5 1044 Circulation February 25, 2003 Figure 6. Coronary venous adenosine concentrations and coronary autoregula- tion. Coronary venous adenosine con- centrations were increased in response to decreasing coronary perfusion pres- sure after L-NMMA alone (A), L-NMMA followed by catalase (A), catalase fol- lowed by L-NMMA (B), and TEA followed by L-NMMA (C) but were not further increased after catalase or TEA alone (B and C) compared with control. Number of animals used was 6 (A), 3 (B), and 4 (C). **P0.01 vs control; ##P0.01 vs catalase, TEA, or L-NMMA followed by catalase. The residual arteriolar dilation (5%) after combined admin- onary vasodilation. The present results demonstrate that istration of ibuprofen, L-NMMA, and TEA or catalase was EDHF/H2O2 contributes substantially to the vasodilation dur- Downloaded from http://circ.ahajournals.org/ by guest on September 10, 2016 completely blocked by 8-SPT, indicating that an increased ing coronary autoregulation in vivo. Regarding the mecha- concentration of adenosine compensated for the loss of action nism involved in the KCa channel opening during coronary of NO and EDHF. It remains to be examined why the autoregulation, cellular acidosis32 and increase in intracellular adenosine concentrations did not increase further after admin- Ca2 concentration after ischemia33 have been postulated to istration of L-NMMA followed by TEA compared with open KCa channels as a compensatory mechanism after L-NMMA alone. Cabell et al15 reported that TEA inhibited inhibition of NO synthesis. We have previously demonstrated adenosine-induced vasodilation of canine subepicardial cor- that subendocardial arteriolar dilation during reactive hyper- onary arteries in vitro. Furthermore, Gao and Vanhoutte30 emia is more sensitive to L-NMMA than subepicardial reported that H2O2 relaxed canine bronchial smooth muscle arteriolar dilation.27 These findings indicate that the perfusion and elevated cAMP concentrations. Chaytor et al31 reported of the subendocardium is more dependent on NO than that of that EDHF-mediated relaxation to ACh was associated with the subepicardium. EDHF/H2O2 may compensate coronary an increase in smooth muscle cAMP concentrations. These blood flow, especially in the endocardium, in myocardial findings suggest that a cAMP-mediated pathway is involved, ischemia during coronary autoregulation. at least in part, in the autoregulatory coronary vasodilation through large-conductance KCa channels. Clinical Implications and Conclusions The synthesis and action of endothelium-derived NO are Role of EDHF in Myocardial Ischemia During impaired under various pathological conditions, such as Coronary Autoregulation hypertension and hyperlipidemia.34 Previous studies sug- KCa channels contribute substantially to the coronary vasodi- gested that hypertension causes a compensatory increase in lation in myocardial ischemia.22 However, it remains to be the activity of potassium channels.35 Cosentino et al36 re- examined whether EDHF contributes to autoregulatory cor- ported that in a transgenic mouse model of hyperphenylala- ninemia, reduction in arterial tetrahydrobiopterin, a cofactor of endothelial NO synthase, was accompanied by a decrease in endothelial NO production, whereas H2O2 production was increased. In the present study, NO and EDHF/H2O2 appar- ently compensated each other to cause coronary autoregula- tory vasodilation in vivo. These results may represent a negative feedback interaction between the 2 relaxing factors. In conclusion, we were able to demonstrate that H2O2 is a primary EDHF in the canine coronary circulation in vivo and plays an important role in coronary autoregulation as a compensatory feedback mechanism for NO and adenosine. Figure 7. Comparison of coronary arteriolar responses and These findings may have important clinical implications, venous adenosine concentrations during coronary autoregula- because hyperpolarizing mechanisms contribute substantially tion after L-NMMA and catalase with 8-SPT. Residual EDHF- mediated arteriolar dilation after L-NMMA plus catalase was to endothelium-dependent vasodilation in myocardial abolished by 8-SPT at 30 mm Hg of perfusion pressure (A). Cor- ischemia. onary venous adenosine concentrations were not increased fur- ther in response to decreasing perfusion pressure after L-NMMA followed by catalase (B) with 8-SPT vs control. Number of ves- Acknowledgments sels per animal used was 10/4 (A and B). *P0.05, **P0.01 vs This work was supported in part by grants 12558114 and 14657178 control; #P0.05, ##P0.01 vs L-NMMA; P0.01 vs L-NMMA from the Japanese Ministry of Education, Culture, Sports, Science, followed by catalase. and Technology, Tokyo, Japan.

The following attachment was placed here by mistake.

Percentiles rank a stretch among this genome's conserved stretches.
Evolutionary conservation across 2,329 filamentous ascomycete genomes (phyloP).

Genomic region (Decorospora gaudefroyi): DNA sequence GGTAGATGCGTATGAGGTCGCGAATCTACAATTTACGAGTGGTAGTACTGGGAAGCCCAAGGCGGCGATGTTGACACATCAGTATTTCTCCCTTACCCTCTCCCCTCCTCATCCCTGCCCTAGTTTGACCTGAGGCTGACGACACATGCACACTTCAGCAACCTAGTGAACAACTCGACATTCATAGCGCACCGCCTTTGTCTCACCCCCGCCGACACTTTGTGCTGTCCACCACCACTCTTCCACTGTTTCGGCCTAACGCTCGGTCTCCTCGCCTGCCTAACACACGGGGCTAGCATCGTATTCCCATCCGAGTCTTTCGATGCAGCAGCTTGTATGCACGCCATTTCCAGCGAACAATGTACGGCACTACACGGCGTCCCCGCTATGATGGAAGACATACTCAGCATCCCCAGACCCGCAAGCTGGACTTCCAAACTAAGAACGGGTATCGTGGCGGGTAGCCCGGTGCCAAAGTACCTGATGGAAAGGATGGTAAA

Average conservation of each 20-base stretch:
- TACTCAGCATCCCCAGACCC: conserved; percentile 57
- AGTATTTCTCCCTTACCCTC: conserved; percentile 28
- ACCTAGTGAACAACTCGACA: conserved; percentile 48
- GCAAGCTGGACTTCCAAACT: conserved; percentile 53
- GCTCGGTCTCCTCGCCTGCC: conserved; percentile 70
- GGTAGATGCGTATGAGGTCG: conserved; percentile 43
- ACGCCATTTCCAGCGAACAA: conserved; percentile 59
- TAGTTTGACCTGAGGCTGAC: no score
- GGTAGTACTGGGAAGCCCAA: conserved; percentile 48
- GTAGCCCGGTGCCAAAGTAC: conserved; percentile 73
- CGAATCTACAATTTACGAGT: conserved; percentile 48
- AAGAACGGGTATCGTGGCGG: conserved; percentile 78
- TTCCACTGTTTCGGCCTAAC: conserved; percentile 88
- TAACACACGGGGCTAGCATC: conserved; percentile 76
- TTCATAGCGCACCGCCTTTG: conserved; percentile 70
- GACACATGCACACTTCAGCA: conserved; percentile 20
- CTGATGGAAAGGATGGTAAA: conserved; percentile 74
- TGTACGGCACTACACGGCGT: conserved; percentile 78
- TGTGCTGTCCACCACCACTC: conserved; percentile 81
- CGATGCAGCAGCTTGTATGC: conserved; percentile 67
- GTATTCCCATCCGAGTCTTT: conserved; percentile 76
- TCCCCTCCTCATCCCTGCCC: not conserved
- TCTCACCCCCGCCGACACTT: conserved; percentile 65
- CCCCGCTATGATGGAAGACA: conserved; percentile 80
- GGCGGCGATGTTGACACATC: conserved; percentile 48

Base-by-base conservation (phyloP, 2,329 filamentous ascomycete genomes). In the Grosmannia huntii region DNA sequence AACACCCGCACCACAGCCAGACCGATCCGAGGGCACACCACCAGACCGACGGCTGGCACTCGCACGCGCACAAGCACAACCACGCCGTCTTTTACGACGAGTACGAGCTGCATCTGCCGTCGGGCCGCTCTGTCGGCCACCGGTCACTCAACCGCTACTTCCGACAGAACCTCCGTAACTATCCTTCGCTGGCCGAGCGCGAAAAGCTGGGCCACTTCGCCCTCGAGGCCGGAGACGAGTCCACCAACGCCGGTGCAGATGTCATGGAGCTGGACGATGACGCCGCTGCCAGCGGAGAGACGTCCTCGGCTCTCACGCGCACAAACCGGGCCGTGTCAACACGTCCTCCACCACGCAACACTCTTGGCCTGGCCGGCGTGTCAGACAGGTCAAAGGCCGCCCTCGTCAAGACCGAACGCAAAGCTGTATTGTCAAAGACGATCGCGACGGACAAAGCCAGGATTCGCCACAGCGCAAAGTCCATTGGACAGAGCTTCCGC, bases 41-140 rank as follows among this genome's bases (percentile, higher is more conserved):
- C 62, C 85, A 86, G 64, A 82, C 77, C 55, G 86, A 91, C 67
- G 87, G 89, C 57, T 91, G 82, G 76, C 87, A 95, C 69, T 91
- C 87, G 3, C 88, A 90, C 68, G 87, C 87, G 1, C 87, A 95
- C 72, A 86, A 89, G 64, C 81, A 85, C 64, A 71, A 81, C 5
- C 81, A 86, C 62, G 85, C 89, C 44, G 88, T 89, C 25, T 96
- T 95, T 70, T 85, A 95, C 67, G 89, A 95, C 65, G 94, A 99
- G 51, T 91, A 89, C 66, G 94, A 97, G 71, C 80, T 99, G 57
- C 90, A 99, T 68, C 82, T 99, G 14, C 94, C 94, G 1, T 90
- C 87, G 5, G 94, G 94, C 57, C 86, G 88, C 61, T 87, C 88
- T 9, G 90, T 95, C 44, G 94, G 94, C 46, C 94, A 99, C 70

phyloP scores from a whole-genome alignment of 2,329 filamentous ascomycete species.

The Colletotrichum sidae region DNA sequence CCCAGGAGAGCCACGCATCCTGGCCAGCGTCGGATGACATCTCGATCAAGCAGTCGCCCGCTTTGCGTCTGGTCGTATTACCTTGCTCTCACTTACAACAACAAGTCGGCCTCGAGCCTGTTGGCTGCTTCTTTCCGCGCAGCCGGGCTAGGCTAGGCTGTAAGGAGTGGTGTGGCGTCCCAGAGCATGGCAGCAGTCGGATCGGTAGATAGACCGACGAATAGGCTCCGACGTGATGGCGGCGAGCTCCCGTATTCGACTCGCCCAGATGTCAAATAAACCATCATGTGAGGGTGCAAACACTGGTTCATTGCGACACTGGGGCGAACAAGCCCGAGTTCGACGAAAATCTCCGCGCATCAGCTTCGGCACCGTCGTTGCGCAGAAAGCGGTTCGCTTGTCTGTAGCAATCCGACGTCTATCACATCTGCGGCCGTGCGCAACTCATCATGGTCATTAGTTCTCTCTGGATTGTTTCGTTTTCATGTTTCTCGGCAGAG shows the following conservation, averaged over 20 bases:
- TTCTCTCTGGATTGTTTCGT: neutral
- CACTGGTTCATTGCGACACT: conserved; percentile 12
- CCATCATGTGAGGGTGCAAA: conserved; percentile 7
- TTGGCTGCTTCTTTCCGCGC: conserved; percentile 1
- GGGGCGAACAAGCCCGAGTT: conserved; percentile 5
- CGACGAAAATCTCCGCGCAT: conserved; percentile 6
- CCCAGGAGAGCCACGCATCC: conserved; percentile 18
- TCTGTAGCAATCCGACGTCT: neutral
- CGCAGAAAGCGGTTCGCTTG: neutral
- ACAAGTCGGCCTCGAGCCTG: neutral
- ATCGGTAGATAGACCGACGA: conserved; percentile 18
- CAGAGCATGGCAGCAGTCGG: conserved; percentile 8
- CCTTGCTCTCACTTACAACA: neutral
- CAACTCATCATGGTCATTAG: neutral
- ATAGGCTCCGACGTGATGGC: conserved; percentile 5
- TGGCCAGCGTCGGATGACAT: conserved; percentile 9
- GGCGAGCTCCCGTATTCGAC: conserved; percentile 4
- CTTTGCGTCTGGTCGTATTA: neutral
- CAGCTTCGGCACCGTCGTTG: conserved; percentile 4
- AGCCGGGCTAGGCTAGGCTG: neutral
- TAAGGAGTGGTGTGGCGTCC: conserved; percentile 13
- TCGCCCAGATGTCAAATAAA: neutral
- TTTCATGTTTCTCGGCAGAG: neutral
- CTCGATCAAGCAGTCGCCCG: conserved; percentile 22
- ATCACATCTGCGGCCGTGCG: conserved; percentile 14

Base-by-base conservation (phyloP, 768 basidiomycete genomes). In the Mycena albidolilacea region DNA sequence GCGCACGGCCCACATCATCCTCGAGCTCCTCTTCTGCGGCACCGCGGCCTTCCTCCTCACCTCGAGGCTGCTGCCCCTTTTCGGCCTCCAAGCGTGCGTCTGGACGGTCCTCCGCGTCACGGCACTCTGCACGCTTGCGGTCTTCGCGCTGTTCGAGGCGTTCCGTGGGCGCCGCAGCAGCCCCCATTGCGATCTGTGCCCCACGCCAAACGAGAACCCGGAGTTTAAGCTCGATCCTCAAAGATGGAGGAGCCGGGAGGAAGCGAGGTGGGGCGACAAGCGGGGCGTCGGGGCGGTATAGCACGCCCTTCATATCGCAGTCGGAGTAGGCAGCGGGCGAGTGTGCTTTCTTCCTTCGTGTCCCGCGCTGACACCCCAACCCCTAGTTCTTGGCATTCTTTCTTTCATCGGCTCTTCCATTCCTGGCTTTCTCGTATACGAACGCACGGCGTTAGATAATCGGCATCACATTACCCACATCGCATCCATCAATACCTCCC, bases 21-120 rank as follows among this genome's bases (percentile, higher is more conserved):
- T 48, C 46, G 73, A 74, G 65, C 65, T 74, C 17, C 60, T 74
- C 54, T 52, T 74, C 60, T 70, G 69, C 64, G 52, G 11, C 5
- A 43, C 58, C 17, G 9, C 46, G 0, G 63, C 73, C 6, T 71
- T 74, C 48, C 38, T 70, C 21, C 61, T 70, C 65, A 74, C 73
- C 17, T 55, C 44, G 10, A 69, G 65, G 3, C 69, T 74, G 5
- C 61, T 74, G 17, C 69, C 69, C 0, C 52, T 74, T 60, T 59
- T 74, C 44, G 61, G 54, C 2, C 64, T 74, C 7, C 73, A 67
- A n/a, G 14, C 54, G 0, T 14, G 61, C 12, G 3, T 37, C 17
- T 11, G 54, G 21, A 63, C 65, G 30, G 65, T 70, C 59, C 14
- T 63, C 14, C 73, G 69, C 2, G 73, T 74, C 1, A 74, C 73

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7 Hydrogen Peroxide, an Endogenous Endothelium-Derived Hyperpolarizing Factor, Plays an Important Role in Coronary Autoregulation In Vivo Toyotaka Yada, Hiroaki Shimokawa, Osamu Hiramatsu, Tatsuya Kajita, Fumiyuki Shigeto, Masami Goto, Yasuo Ogasawara and Fumihiko Kajiya Downloaded from http://circ.ahajournals.org/ by guest on September 10, 2016 Circulation. 2003;107:1040-1045; originally published online February 3, 2003; doi: 10.1161/01.CIR.0000050145.25589.65 Circulation is published by the American Heart Association, 7272 Greenville Avenue, Dallas, TX 75231 Copyright 2003 American Heart Association, Inc. All rights reserved. Print ISSN: 0009-7322. Online ISSN: 1524-4539 The online version of this article, along with updated information and services, is located on the World Wide Web at: http://circ.ahajournals.org/content/107/7/1040 Permissions: Requests for permissions to reproduce figures, tables, or portions of articles originally published in Circulation can be obtained via RightsLink, a service of the Copyright Clearance Center, not the Editorial Office. Once the online version of the published article for which permission is being requested is located, click Request Permissions in the middle column of the Web page under Services. Further information about this process is available in the Permissions and Rights Question and Answer document. Reprints: Information about reprints can be found online at: http://www.lww.com/reprints Subscriptions: Information about subscribing to Circulation is online at: http://circ.ahajournals.org//subscriptions/Load More